O Say Can You See: The Greatest Patriotic Super Heroes of All-Time
Artist Ken Lashley leaped into the spotlight this week with his collaboration with writer Gail Simone on DC Comics’ latest incarnation of Secret Six. No stranger to the publisher, he’s provided covers for such titles as Suicide Squad and Superboy, and drawn interiors for Superman: Doomed. A quick glance of CBR’s previews archives reveals the variety of work he’s done for other publishers in recent years, including a couple of AXIS Revolutions covers for Marvel.
To get an idea of the variety of characters Lashley draws, as well as some of his commissions, one needs only to look at his Instagram profile (where he posts under the username Ledkilla). In addition to the range of talent he shares with his fans, he clearly relishes shooting some of his samples at interesting angles, adding a layer of kineticism.
In case you weren’t able to make this year’s Thought Bubble: The Leeds Comic Art Festival, ROBOT 6 has rounded up snippets of the overall experience through social media. The festival, now in its eighth year, was held Nov. 9-16, ending with a two-day convention on Nov. 15-16. Beyond the final two-day event, Thought Bubble offered more than 80 comics-related opportunities — some in cooperation with the 28th Leeds International Film Festival.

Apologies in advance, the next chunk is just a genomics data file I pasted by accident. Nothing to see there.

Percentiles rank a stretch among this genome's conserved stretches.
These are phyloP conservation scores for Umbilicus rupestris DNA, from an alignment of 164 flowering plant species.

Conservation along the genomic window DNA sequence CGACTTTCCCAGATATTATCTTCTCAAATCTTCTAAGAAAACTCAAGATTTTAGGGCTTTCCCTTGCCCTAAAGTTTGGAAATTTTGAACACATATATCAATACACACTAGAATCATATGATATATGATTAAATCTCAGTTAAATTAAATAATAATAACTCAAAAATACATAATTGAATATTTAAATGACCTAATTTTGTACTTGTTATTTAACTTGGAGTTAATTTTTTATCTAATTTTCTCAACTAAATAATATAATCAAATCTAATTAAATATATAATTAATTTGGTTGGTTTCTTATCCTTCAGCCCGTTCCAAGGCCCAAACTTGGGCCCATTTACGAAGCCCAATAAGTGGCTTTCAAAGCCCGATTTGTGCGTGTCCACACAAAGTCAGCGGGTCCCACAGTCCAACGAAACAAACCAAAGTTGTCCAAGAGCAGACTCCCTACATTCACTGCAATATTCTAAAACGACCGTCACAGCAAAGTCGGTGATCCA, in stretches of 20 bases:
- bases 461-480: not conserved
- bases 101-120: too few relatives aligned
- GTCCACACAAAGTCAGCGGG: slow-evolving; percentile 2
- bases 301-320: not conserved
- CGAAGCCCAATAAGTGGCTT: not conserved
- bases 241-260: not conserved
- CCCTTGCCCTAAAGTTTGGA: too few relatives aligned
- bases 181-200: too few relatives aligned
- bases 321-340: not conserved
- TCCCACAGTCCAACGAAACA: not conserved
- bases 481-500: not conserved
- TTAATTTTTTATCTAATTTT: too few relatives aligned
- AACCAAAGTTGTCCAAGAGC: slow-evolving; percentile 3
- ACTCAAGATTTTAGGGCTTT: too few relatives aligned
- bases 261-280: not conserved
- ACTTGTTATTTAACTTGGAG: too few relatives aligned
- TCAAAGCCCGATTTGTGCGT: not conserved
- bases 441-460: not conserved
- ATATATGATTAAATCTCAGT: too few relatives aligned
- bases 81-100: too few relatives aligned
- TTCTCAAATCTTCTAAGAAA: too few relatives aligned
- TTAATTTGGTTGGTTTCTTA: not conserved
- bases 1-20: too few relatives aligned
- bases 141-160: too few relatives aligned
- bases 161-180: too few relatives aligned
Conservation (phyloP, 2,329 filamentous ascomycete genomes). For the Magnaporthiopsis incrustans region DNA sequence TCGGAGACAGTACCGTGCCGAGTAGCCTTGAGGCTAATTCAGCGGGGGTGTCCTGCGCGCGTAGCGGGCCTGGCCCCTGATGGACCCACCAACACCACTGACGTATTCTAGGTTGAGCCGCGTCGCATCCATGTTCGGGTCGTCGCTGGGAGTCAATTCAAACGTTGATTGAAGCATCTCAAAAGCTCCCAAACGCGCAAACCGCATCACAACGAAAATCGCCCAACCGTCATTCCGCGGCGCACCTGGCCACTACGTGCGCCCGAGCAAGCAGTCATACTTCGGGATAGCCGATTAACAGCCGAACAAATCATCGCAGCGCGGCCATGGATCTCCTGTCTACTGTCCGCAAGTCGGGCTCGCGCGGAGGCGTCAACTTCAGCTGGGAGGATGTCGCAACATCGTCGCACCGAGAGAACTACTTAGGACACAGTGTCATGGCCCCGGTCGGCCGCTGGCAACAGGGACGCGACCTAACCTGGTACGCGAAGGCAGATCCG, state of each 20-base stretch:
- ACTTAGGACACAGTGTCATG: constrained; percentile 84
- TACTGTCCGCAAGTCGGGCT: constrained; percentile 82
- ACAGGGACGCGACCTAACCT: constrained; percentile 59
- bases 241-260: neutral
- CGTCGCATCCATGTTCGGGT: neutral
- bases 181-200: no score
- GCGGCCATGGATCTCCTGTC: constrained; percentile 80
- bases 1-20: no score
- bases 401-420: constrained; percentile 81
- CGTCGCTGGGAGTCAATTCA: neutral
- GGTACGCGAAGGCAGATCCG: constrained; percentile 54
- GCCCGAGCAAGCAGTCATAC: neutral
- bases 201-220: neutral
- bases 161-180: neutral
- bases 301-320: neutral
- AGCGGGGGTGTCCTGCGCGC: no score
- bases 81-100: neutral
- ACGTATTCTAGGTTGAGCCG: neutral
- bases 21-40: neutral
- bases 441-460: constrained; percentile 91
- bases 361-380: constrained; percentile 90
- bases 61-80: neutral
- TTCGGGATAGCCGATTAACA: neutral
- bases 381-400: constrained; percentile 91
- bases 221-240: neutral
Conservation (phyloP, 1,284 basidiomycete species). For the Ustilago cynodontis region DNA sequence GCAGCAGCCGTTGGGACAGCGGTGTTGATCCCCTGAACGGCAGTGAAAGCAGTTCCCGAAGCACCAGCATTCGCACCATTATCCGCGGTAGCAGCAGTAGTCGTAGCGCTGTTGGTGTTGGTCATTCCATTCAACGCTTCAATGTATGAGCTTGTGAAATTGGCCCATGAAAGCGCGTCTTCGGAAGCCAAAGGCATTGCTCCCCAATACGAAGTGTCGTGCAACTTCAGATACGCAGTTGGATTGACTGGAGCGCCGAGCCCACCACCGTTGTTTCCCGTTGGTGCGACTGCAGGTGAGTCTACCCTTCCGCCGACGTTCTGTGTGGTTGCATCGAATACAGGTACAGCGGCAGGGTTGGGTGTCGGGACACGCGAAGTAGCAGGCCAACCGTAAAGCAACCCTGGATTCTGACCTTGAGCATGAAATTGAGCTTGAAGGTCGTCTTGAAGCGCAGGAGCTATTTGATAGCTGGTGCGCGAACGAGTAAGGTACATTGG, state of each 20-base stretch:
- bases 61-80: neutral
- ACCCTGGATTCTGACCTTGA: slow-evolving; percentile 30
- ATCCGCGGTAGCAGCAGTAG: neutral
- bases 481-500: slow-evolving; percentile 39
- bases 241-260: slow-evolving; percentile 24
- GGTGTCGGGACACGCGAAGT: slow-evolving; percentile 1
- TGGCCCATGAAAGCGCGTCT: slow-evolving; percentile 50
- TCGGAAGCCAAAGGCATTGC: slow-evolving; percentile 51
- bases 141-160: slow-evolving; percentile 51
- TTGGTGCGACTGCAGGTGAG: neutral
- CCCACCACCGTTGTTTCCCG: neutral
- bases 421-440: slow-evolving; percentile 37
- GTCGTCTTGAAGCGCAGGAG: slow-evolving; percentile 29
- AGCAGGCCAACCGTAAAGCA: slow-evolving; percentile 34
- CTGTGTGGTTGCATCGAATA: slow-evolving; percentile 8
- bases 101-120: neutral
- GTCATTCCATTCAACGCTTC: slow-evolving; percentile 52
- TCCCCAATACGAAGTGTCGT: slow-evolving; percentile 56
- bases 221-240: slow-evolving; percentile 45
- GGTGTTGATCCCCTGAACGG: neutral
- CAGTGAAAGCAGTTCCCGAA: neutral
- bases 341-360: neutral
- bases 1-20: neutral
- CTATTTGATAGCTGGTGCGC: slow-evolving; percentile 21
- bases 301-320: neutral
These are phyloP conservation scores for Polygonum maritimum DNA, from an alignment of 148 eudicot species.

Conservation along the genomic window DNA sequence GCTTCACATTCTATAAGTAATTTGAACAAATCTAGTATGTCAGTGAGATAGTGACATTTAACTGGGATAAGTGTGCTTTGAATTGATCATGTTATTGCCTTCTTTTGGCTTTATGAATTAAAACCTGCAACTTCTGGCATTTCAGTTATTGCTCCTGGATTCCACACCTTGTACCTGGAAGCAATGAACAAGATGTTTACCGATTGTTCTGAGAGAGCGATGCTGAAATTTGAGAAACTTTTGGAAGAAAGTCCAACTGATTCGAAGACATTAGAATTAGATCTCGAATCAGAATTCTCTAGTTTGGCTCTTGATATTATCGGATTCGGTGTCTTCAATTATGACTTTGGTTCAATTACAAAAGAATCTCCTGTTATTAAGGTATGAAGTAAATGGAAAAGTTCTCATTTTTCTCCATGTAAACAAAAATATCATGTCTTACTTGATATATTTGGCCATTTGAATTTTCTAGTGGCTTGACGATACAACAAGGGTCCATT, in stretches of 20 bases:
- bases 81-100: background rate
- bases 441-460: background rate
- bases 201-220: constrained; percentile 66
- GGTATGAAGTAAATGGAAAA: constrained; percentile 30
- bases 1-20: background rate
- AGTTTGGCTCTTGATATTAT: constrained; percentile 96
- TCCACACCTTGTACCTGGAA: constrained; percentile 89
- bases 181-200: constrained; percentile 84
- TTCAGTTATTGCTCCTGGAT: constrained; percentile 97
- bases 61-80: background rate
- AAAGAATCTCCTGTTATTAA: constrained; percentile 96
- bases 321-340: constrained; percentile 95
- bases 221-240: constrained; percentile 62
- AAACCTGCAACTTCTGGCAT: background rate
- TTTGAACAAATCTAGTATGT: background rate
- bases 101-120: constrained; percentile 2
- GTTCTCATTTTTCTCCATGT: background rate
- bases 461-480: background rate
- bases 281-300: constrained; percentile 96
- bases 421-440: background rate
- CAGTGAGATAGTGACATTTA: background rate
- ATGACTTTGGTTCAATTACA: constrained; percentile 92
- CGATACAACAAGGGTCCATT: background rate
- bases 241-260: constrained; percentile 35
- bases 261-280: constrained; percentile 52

This February will mark five years since the release of Raina Telgemeier‘s Smile, the autobiographical graphic novel about her childhood from sixth grade to high school, partially documented by her orthodontia experience through those years.
Telgemeier’s teeth were forefront in her mind earlier this week as she visited her dentist, taking a couple of pictures while there, which she shared on her Instagram account.
Sometimes, a little curious clicking on a few links can pay off. I recently discovered that the fairly social media-resistant Jamie Hewlett has a public Instagram account, a fact that can’t be that widely known, considering that he has fewer than two dozen followers. There’s not that much to see there, as he’s posted just 17 images so far, but to follow up on our story about Hewlett’s additional designs for the upcoming New York City production of Monkey: Journey to the West, there are a few photos of some character make-up tests. The Lincoln Center’s YouTube account has some footage of rehearsals, and an interview with Jamie and Damon Albarn on the subject.
Eric Canete has been ramping up interest for March’s Emerald City Comic Con, where he’ll be selling a sketchbook called Monsters and Dames, by posting tantalizing glimpses of works in progress via his Instagram feed and the finished work on his Twitter account.
A while back, Canete vowed on his blog to no longer sketch copyrighted characters, so if you requested, say, a Big Barda sketch, he’d instead do a piece for you based on his reimagining of Kirby’s initial concept of a warrior goddess. There’s clearly some of this notion going on with these pieces; I think we all could take a guess at which characters possibly inspired which drawings. Some of the pictures below may be regarded as NSFW, depending on your boss’ tolerance for cartoon pokies or under-boob.